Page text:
• Nasser accepted the free passage of Israeli ships through the Suez Canal and the Red Sea.
  • Despite the strategic benefits and its military successes, Israel underestimated the determination of the Soviet Union to support Egypt and misjudged the attitude of the United States and the pressure it could exert.
  • Jerusalem falsely believed that an overwhelming military victory against Egypt’s Colonel Nasser would force him to sit at the negotiating table.
  • Given the cautious attitude of Britain and France, and in defiance of the Washington policy of restraint, the Soviet Union’s power surged in the Middle East and it became a staunch partner for the Arab world regarding the peace process in the region.
  • Nasser strengthened his political, economic and military ties with the Arab countries and tried to form a Pan-Arabist coalition with the creation of United Arab Republic. He approached the Afro-Asian peoples and the socialist camps of the USSR and China. The construction of the gigantic Aswan Dam by the Soviets minimized the role of America in the region.
  • The Suez Campaign was the last joint Franco-British war against a country in the Middle East, but also the first and last war the IDF was involved with in cooperation with foreign powers.
  • This war was also the first war conducted on one front against one Arab country. Jordan and Syria did not participate in the fighting and did not come to the aid of Egypt.
  • The war of October 1956 did not result in an Israeli occupation that required the administration of the territories nor the mass exodus of refugees as occurred in the West Bank or the Gaza Strip.
  • The IDF withdrew from the Gaza Strip and the Sinai Peninsula after 150 days. Israel restored the territories to the Egyptians following intense American and Soviet pressure. Note that the young state was only nine years old and was still very fragile to withstand such pressures.
  • This war would put an end to the colonial policy which believed it was possible to resolve conflict and overthrow regimes through the force of arms. However, U.S. President Eisenhower’s policy, applied immediately after the Suez War, was intended to avoid destabilizing the Middle East regimes by providing economic and military aid. It wanted to preserve U.S. influence in this strategic region, which was rich in oil, and thus counter the hegemony of the Communist bloc. With this in mind, in July 1958, 14,000 American soldiers landed in Beirut to stop internal clashes and to force President Camille Chamoun to step down. The Marines left Lebanon three months later without participating in the factional fighting. Note that on March 18, 2003, a U.S. force invaded Iraq, captured Baghdad, and arrested Saddam Hussein. The Iraq war was contrary to the Eisenhower policy and ultimately turned into a big humiliation.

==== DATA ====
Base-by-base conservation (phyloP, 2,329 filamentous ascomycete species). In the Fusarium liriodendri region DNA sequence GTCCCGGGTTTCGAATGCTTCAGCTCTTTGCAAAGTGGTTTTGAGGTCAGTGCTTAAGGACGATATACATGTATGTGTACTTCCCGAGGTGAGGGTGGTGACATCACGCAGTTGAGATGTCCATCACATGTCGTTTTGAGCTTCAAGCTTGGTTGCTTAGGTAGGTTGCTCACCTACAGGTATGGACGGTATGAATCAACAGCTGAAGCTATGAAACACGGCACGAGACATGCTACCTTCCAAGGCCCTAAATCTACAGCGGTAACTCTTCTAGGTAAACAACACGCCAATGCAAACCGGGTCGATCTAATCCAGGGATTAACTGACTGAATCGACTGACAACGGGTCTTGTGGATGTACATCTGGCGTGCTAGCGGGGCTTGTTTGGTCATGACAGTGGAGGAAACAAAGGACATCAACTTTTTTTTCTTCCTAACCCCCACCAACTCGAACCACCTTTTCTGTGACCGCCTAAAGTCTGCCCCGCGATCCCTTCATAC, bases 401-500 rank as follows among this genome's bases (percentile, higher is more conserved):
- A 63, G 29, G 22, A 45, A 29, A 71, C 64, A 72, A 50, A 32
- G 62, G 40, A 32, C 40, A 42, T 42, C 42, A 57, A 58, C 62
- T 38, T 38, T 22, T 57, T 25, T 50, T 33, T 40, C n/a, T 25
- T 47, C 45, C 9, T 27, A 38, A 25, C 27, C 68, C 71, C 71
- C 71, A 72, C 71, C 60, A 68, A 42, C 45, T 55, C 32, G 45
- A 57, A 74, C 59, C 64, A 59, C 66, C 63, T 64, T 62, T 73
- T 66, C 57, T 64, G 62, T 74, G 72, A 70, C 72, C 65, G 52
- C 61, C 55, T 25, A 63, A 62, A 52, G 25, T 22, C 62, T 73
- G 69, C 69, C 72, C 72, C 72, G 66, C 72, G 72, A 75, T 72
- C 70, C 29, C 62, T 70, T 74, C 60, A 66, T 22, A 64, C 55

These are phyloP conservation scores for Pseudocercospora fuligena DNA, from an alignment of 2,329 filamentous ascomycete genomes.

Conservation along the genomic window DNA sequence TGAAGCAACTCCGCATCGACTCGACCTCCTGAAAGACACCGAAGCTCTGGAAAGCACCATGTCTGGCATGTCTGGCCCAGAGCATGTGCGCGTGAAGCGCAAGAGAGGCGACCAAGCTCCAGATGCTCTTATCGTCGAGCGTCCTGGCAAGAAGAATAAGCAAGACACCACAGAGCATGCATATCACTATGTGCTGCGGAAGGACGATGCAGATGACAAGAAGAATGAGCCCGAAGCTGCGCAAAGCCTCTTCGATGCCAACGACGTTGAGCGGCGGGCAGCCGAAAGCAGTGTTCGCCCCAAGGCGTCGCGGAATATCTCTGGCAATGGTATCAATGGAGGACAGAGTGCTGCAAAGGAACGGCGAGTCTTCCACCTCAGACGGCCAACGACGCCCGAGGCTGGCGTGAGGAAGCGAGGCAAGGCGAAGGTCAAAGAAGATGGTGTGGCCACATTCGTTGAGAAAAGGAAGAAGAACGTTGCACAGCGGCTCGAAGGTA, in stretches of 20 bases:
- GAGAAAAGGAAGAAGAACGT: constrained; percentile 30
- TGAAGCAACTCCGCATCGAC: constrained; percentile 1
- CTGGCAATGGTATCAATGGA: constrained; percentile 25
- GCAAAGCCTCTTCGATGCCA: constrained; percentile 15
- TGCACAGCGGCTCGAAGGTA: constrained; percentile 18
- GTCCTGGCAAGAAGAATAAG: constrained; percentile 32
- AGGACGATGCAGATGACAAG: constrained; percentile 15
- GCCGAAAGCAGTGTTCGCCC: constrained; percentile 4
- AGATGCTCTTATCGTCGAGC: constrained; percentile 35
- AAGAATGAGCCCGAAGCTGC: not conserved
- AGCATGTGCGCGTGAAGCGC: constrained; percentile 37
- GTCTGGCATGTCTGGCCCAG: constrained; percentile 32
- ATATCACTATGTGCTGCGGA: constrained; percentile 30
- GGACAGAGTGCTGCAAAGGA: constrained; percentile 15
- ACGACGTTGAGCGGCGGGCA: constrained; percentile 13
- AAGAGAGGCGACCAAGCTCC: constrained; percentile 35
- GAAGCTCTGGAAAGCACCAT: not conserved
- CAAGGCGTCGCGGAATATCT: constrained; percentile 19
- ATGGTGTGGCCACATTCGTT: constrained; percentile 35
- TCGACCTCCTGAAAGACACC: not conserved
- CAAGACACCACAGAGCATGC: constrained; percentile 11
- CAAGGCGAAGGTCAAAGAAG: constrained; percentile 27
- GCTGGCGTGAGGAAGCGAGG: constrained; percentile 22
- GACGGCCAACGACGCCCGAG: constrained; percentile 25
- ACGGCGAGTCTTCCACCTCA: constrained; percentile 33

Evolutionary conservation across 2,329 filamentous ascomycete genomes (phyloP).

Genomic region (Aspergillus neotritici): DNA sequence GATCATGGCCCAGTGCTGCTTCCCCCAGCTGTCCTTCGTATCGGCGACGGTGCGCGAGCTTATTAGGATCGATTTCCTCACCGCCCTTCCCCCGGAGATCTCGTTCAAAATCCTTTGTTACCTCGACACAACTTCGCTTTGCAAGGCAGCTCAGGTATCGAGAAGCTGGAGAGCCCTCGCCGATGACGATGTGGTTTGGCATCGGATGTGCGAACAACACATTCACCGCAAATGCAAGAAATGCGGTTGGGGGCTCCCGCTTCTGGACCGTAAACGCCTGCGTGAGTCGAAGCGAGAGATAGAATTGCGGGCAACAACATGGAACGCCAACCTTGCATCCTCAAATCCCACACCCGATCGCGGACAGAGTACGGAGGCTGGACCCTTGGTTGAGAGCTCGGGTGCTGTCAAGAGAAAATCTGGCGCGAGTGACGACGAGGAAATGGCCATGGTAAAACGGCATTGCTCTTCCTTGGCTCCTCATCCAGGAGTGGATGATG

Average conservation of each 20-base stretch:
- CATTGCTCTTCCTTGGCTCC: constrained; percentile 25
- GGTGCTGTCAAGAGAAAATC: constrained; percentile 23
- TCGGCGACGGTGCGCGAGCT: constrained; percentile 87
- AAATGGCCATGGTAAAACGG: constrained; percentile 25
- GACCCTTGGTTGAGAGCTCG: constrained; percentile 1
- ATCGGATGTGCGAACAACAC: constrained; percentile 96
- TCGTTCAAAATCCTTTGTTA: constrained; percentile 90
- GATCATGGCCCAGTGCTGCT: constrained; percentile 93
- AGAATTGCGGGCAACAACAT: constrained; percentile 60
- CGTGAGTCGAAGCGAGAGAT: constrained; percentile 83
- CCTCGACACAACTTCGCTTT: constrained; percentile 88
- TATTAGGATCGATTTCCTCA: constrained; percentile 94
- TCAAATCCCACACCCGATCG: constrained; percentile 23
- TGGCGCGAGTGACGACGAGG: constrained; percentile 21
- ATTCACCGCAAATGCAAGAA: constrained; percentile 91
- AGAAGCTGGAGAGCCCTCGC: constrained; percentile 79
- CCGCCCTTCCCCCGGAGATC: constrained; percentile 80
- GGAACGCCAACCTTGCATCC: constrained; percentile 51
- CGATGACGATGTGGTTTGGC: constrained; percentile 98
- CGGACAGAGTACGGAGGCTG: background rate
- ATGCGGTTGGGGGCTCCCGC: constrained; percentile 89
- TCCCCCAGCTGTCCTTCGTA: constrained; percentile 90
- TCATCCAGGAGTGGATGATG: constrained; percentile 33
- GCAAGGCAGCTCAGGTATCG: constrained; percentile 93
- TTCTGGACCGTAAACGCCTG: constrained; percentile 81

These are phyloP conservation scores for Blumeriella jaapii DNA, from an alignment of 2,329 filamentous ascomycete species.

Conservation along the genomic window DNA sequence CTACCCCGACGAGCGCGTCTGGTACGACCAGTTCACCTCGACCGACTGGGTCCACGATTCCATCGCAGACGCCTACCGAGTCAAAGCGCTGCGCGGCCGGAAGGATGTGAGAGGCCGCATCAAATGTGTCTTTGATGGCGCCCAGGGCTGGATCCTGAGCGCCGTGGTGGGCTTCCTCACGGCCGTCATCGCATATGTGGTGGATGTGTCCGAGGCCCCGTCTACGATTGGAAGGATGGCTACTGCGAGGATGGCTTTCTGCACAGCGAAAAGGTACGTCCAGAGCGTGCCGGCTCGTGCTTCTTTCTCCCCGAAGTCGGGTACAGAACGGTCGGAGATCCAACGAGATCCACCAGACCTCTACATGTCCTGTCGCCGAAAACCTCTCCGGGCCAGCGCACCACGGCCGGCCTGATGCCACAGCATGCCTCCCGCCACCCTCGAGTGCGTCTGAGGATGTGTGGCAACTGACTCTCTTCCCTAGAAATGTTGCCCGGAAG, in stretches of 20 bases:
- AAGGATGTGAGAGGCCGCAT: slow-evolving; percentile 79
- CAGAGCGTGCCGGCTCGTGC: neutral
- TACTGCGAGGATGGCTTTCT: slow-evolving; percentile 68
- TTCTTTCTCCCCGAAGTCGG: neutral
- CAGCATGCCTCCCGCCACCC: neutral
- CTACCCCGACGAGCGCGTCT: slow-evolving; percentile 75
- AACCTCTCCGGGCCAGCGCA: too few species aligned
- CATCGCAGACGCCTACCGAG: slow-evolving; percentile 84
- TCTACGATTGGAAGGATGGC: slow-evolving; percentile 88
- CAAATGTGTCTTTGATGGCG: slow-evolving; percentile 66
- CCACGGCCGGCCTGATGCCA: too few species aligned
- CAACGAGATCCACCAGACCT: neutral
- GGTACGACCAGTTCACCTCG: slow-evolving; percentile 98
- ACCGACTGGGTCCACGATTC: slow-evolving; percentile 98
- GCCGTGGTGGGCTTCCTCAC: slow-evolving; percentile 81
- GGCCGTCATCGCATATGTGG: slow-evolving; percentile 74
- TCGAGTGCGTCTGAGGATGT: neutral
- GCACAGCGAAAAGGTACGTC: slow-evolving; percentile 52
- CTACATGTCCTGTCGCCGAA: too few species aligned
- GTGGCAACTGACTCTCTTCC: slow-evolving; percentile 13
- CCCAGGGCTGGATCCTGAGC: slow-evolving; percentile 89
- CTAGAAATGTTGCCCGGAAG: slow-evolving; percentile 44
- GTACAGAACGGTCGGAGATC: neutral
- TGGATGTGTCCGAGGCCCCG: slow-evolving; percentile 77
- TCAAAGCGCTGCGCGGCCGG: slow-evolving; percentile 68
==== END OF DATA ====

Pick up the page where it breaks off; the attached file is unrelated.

• The Sinai War failed to prevent Nasser from nationalizing the Suez Canal Company. The war humiliated France and Britain and removed any influential role they held in the Middle East.
  • All Arab countries in the region broke off diplomatic relations with France, with the exception of Lebanon.
  • Eisenhower’s administration committed a grave strategic error by refusing to finance and build the massive and crucial Aswan Dam on the Nile. This rejection had serious consequences not only for the future of U.S. influence across the region, but also presented the Soviets with a huge challenge. They wanted to prove to the Arab world that Western capitalism was self-interested, having only trade interests at heart. Soviet communists were still able to “undertake gigantic works for the welfare of Arab people and for the prosperity of all mankind.”
  • The 1956 war was not followed by bilateral agreements between Israel and Egypt, and did not contribute to the peace process. The Soviets especially, took advantage of the war, paving the way for an arms race and an ongoing struggle with the United States on strategic control in the Middle East.

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The Various Arab-Israeli Wars

Narrative of Events

In the 1960s, the situation on the northern border was worsening by the day. Incidents in no man’s land, located by the Sea of Galilee, returned as a result of the Syria’s diversion of the Jordan waters. The numerous kibbutzim along the border were shelled daily by Syrian army artillery stationed on the Golan Heights. The most serious incident broke out April 7, 1967, when Israeli fighters shot down six Syrian MiG aircraft.